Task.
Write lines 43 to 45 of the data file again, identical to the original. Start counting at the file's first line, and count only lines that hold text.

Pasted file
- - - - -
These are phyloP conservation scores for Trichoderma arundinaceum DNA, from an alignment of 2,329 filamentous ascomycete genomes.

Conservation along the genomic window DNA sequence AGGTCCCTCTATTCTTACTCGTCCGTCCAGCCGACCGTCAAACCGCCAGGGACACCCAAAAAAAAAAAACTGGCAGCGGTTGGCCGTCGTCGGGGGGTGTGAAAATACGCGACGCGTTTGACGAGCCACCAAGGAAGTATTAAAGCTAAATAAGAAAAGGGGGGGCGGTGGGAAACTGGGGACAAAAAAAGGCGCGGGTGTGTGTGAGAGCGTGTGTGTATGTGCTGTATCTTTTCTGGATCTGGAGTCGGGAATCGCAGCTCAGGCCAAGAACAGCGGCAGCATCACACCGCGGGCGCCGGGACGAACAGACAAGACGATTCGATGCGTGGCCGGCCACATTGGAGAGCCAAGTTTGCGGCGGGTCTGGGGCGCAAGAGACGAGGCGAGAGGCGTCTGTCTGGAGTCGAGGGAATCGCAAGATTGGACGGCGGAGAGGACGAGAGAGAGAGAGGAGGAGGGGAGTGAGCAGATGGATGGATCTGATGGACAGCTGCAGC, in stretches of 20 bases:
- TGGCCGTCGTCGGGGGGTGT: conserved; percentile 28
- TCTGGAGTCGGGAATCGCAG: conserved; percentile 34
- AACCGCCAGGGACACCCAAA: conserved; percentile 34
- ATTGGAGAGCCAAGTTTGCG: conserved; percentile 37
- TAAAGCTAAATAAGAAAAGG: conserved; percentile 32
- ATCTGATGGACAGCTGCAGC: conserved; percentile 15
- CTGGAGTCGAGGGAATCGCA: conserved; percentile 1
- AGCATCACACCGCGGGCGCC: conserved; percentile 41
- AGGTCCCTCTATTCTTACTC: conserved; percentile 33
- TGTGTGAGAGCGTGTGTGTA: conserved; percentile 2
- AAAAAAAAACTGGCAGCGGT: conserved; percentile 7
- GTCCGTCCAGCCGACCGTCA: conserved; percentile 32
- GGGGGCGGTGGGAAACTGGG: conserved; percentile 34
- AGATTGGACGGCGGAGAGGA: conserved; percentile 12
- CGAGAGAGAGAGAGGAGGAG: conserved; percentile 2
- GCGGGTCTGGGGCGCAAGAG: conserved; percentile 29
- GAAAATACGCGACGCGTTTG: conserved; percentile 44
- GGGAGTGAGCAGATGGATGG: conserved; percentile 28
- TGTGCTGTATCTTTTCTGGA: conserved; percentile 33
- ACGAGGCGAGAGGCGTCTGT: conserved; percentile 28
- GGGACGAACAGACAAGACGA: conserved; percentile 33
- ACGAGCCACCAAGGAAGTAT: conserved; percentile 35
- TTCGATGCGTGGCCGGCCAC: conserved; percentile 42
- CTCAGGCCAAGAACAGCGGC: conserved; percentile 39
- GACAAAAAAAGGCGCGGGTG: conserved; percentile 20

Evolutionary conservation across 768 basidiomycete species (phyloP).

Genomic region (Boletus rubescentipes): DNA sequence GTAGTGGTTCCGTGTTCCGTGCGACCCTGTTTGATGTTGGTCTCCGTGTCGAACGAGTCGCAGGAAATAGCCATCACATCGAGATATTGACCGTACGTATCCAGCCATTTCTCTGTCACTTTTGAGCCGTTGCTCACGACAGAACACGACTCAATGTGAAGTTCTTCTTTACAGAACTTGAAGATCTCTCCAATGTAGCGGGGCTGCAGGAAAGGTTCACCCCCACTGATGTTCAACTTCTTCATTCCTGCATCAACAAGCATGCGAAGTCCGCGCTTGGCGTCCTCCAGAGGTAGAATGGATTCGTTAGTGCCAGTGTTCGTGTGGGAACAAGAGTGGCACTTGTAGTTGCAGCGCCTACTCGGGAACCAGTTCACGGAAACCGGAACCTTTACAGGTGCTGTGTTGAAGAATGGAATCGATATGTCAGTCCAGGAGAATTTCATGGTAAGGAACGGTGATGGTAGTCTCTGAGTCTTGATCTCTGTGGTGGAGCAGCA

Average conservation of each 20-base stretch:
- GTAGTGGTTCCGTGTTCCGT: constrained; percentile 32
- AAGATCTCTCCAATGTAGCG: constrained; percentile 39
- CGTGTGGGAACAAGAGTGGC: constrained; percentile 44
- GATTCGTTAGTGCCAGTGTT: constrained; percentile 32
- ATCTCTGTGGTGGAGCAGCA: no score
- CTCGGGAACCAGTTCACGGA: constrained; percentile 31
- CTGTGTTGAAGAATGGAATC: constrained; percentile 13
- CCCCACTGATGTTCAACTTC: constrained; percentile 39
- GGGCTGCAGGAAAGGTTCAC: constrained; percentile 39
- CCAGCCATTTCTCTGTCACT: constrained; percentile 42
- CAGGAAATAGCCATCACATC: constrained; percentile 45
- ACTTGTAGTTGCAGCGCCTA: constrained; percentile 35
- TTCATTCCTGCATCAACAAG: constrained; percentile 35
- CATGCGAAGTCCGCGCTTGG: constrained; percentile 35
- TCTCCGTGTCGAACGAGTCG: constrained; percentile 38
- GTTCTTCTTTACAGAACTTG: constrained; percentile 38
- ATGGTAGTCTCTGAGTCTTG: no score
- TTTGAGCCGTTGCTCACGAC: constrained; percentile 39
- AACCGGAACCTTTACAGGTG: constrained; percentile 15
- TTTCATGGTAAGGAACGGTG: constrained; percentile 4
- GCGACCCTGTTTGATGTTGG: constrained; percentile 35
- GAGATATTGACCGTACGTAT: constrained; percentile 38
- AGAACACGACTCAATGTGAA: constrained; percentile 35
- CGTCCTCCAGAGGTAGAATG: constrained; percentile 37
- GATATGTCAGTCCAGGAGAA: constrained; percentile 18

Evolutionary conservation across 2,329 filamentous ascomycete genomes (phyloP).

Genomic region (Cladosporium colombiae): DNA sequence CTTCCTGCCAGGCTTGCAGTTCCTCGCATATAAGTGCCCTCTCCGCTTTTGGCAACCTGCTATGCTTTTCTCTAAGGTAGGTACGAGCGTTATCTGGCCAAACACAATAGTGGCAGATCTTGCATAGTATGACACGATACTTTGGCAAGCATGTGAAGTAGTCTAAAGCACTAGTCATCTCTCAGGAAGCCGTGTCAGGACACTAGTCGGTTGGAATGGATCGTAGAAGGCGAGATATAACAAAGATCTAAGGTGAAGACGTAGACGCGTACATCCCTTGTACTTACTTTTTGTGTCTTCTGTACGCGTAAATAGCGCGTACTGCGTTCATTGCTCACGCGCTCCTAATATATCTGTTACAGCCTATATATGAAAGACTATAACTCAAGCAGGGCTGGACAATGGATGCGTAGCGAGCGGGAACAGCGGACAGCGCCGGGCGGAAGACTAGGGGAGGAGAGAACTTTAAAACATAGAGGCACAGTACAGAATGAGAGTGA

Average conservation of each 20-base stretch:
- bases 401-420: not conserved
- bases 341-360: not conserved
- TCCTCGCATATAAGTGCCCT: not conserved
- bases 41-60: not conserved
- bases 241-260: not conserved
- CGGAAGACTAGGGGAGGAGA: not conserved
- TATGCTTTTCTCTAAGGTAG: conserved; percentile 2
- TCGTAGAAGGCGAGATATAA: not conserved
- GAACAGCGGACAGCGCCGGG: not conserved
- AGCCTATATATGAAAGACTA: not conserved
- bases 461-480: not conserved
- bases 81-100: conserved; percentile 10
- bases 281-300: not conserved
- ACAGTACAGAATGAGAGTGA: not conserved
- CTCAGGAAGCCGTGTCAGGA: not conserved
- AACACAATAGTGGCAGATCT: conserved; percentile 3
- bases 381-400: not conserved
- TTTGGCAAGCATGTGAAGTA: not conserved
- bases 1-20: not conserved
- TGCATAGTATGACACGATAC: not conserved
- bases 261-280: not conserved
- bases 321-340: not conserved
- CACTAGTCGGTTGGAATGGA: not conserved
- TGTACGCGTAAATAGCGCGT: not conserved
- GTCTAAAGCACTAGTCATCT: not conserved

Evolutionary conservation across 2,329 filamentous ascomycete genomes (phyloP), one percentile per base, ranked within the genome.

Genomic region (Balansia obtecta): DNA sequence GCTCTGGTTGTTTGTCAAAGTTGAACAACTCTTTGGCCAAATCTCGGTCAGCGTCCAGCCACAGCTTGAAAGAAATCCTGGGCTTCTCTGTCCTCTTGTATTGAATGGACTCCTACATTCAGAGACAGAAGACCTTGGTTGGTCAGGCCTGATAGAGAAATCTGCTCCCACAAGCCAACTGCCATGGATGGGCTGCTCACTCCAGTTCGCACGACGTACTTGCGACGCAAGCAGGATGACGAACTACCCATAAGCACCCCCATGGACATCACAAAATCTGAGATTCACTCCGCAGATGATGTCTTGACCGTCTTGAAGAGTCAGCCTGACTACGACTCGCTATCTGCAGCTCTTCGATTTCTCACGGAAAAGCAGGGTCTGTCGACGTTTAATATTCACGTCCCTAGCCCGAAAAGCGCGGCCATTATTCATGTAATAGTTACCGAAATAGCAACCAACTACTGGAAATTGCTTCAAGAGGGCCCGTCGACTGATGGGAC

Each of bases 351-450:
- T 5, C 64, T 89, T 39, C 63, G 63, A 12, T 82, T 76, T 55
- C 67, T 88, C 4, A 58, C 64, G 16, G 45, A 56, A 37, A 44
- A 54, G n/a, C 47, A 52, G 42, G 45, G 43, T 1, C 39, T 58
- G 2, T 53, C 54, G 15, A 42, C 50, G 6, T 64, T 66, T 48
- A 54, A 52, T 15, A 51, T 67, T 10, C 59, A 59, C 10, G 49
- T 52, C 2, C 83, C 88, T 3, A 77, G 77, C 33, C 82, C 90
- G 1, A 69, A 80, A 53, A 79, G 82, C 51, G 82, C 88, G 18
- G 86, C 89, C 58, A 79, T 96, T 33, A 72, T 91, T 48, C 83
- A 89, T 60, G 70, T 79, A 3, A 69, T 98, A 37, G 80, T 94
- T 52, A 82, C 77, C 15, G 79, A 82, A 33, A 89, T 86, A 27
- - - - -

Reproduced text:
- TTCATTCCTGCATCAACAAG: constrained; percentile 35
- CATGCGAAGTCCGCGCTTGG: constrained; percentile 35
- TCTCCGTGTCGAACGAGTCG: constrained; percentile 38